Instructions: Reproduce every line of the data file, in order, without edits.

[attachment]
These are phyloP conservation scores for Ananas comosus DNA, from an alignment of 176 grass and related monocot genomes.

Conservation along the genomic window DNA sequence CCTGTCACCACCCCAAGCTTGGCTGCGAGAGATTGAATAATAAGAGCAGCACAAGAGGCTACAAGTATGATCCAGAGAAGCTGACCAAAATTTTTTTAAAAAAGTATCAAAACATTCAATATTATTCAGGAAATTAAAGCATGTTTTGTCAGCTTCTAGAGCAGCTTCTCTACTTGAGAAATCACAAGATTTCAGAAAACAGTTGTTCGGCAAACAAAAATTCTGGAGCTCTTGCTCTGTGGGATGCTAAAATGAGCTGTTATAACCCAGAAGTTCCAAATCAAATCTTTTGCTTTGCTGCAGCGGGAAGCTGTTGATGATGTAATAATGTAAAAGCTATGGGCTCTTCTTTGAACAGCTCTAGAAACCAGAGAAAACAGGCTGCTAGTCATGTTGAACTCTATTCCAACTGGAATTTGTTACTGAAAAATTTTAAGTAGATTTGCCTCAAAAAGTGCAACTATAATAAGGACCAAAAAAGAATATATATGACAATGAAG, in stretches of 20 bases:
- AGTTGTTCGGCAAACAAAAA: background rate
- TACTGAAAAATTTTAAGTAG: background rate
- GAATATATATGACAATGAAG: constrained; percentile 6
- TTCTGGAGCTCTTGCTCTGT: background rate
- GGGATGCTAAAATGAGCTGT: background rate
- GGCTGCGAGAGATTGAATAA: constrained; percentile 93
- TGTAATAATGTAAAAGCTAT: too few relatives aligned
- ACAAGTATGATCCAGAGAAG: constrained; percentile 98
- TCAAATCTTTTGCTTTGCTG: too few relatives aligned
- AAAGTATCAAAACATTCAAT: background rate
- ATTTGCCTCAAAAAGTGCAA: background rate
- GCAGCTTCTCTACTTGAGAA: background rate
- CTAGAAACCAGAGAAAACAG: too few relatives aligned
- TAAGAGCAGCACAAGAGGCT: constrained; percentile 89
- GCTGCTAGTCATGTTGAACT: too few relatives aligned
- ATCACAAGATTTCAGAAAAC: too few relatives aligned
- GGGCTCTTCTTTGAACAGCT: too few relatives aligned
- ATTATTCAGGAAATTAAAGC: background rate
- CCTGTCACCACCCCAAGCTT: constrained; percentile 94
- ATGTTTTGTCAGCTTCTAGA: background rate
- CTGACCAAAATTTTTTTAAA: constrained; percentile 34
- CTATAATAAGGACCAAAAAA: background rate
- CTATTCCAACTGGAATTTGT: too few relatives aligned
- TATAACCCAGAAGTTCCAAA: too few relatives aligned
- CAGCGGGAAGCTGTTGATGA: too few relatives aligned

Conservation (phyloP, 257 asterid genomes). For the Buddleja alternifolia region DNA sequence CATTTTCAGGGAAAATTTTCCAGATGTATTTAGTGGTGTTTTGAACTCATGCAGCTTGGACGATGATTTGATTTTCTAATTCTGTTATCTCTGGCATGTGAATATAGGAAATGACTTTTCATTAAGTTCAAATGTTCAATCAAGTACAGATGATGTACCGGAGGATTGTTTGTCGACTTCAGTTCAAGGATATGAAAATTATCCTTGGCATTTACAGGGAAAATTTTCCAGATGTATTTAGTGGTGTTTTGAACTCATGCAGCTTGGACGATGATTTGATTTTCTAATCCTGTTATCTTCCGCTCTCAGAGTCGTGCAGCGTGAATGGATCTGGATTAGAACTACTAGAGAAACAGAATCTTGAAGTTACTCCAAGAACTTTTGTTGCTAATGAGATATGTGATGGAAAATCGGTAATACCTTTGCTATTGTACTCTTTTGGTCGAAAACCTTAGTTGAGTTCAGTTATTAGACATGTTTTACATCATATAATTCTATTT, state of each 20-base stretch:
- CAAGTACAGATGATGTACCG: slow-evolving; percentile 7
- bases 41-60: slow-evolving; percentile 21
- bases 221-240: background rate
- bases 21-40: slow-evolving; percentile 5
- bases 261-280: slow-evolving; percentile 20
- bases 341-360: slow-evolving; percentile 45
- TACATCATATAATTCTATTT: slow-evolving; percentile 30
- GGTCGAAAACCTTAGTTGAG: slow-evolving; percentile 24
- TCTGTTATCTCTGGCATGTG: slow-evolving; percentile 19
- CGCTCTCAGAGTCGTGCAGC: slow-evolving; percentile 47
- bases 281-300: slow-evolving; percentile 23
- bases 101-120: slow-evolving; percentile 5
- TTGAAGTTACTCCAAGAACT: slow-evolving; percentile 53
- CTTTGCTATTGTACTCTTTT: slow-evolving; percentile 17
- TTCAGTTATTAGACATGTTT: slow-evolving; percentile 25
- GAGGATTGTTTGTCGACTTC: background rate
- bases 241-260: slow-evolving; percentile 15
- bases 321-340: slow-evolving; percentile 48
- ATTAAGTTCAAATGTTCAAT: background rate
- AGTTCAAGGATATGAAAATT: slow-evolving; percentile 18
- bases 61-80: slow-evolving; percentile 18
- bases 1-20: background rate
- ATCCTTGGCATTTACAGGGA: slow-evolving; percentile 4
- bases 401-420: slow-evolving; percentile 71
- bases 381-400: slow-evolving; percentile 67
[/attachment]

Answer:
These are phyloP conservation scores for Ananas comosus DNA, from an alignment of 176 grass and related monocot genomes.

Conservation along the genomic window DNA sequence CCTGTCACCACCCCAAGCTTGGCTGCGAGAGATTGAATAATAAGAGCAGCACAAGAGGCTACAAGTATGATCCAGAGAAGCTGACCAAAATTTTTTTAAAAAAGTATCAAAACATTCAATATTATTCAGGAAATTAAAGCATGTTTTGTCAGCTTCTAGAGCAGCTTCTCTACTTGAGAAATCACAAGATTTCAGAAAACAGTTGTTCGGCAAACAAAAATTCTGGAGCTCTTGCTCTGTGGGATGCTAAAATGAGCTGTTATAACCCAGAAGTTCCAAATCAAATCTTTTGCTTTGCTGCAGCGGGAAGCTGTTGATGATGTAATAATGTAAAAGCTATGGGCTCTTCTTTGAACAGCTCTAGAAACCAGAGAAAACAGGCTGCTAGTCATGTTGAACTCTATTCCAACTGGAATTTGTTACTGAAAAATTTTAAGTAGATTTGCCTCAAAAAGTGCAACTATAATAAGGACCAAAAAAGAATATATATGACAATGAAG, in stretches of 20 bases:
- AGTTGTTCGGCAAACAAAAA: background rate
- TACTGAAAAATTTTAAGTAG: background rate
- GAATATATATGACAATGAAG: constrained; percentile 6
- TTCTGGAGCTCTTGCTCTGT: background rate
- GGGATGCTAAAATGAGCTGT: background rate
- GGCTGCGAGAGATTGAATAA: constrained; percentile 93
- TGTAATAATGTAAAAGCTAT: too few relatives aligned
- ACAAGTATGATCCAGAGAAG: constrained; percentile 98
- TCAAATCTTTTGCTTTGCTG: too few relatives aligned
- AAAGTATCAAAACATTCAAT: background rate
- ATTTGCCTCAAAAAGTGCAA: background rate
- GCAGCTTCTCTACTTGAGAA: background rate
- CTAGAAACCAGAGAAAACAG: too few relatives aligned
- TAAGAGCAGCACAAGAGGCT: constrained; percentile 89
- GCTGCTAGTCATGTTGAACT: too few relatives aligned
- ATCACAAGATTTCAGAAAAC: too few relatives aligned
- GGGCTCTTCTTTGAACAGCT: too few relatives aligned
- ATTATTCAGGAAATTAAAGC: background rate
- CCTGTCACCACCCCAAGCTT: constrained; percentile 94
- ATGTTTTGTCAGCTTCTAGA: background rate
- CTGACCAAAATTTTTTTAAA: constrained; percentile 34
- CTATAATAAGGACCAAAAAA: background rate
- CTATTCCAACTGGAATTTGT: too few relatives aligned
- TATAACCCAGAAGTTCCAAA: too few relatives aligned
- CAGCGGGAAGCTGTTGATGA: too few relatives aligned

Conservation (phyloP, 257 asterid genomes). For the Buddleja alternifolia region DNA sequence CATTTTCAGGGAAAATTTTCCAGATGTATTTAGTGGTGTTTTGAACTCATGCAGCTTGGACGATGATTTGATTTTCTAATTCTGTTATCTCTGGCATGTGAATATAGGAAATGACTTTTCATTAAGTTCAAATGTTCAATCAAGTACAGATGATGTACCGGAGGATTGTTTGTCGACTTCAGTTCAAGGATATGAAAATTATCCTTGGCATTTACAGGGAAAATTTTCCAGATGTATTTAGTGGTGTTTTGAACTCATGCAGCTTGGACGATGATTTGATTTTCTAATCCTGTTATCTTCCGCTCTCAGAGTCGTGCAGCGTGAATGGATCTGGATTAGAACTACTAGAGAAACAGAATCTTGAAGTTACTCCAAGAACTTTTGTTGCTAATGAGATATGTGATGGAAAATCGGTAATACCTTTGCTATTGTACTCTTTTGGTCGAAAACCTTAGTTGAGTTCAGTTATTAGACATGTTTTACATCATATAATTCTATTT, state of each 20-base stretch:
- CAAGTACAGATGATGTACCG: slow-evolving; percentile 7
- bases 41-60: slow-evolving; percentile 21
- bases 221-240: background rate
- bases 21-40: slow-evolving; percentile 5
- bases 261-280: slow-evolving; percentile 20
- bases 341-360: slow-evolving; percentile 45
- TACATCATATAATTCTATTT: slow-evolving; percentile 30
- GGTCGAAAACCTTAGTTGAG: slow-evolving; percentile 24
- TCTGTTATCTCTGGCATGTG: slow-evolving; percentile 19
- CGCTCTCAGAGTCGTGCAGC: slow-evolving; percentile 47
- bases 281-300: slow-evolving; percentile 23
- bases 101-120: slow-evolving; percentile 5
- TTGAAGTTACTCCAAGAACT: slow-evolving; percentile 53
- CTTTGCTATTGTACTCTTTT: slow-evolving; percentile 17
- TTCAGTTATTAGACATGTTT: slow-evolving; percentile 25
- GAGGATTGTTTGTCGACTTC: background rate
- bases 241-260: slow-evolving; percentile 15
- bases 321-340: slow-evolving; percentile 48
- ATTAAGTTCAAATGTTCAAT: background rate
- AGTTCAAGGATATGAAAATT: slow-evolving; percentile 18
- bases 61-80: slow-evolving; percentile 18
- bases 1-20: background rate
- ATCCTTGGCATTTACAGGGA: slow-evolving; percentile 4
- bases 401-420: slow-evolving; percentile 71
- bases 381-400: slow-evolving; percentile 67